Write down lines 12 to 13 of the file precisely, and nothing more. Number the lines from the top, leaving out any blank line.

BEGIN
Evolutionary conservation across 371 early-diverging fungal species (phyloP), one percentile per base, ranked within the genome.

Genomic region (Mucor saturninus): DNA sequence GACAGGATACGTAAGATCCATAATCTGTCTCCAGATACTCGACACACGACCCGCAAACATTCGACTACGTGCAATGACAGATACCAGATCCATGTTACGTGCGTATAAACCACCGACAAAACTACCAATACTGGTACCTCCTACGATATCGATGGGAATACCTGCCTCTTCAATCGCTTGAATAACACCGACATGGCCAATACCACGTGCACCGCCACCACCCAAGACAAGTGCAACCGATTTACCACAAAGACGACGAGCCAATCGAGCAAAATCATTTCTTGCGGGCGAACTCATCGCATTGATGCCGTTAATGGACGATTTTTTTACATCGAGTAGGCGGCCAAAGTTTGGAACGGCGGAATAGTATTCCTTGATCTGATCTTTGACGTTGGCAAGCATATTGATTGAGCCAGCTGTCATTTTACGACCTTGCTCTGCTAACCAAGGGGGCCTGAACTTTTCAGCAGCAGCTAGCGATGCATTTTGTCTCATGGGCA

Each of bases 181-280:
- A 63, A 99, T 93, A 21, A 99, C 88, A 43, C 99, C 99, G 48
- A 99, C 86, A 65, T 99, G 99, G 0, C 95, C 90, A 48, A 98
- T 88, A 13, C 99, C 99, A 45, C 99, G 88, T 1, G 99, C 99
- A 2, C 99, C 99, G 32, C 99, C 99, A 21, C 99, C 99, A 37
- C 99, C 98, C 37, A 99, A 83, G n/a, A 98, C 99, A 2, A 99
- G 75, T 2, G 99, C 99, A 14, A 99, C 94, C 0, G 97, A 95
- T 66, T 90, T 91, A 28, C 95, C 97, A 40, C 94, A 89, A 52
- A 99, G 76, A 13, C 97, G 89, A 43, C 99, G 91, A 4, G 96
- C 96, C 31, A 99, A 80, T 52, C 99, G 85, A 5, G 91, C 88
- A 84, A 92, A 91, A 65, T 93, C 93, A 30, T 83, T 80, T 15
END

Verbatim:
- C 96, C 31, A 99, A 80, T 52, C 99, G 85, A 5, G 91, C 88
- A 84, A 92, A 91, A 65, T 93, C 93, A 30, T 83, T 80, T 15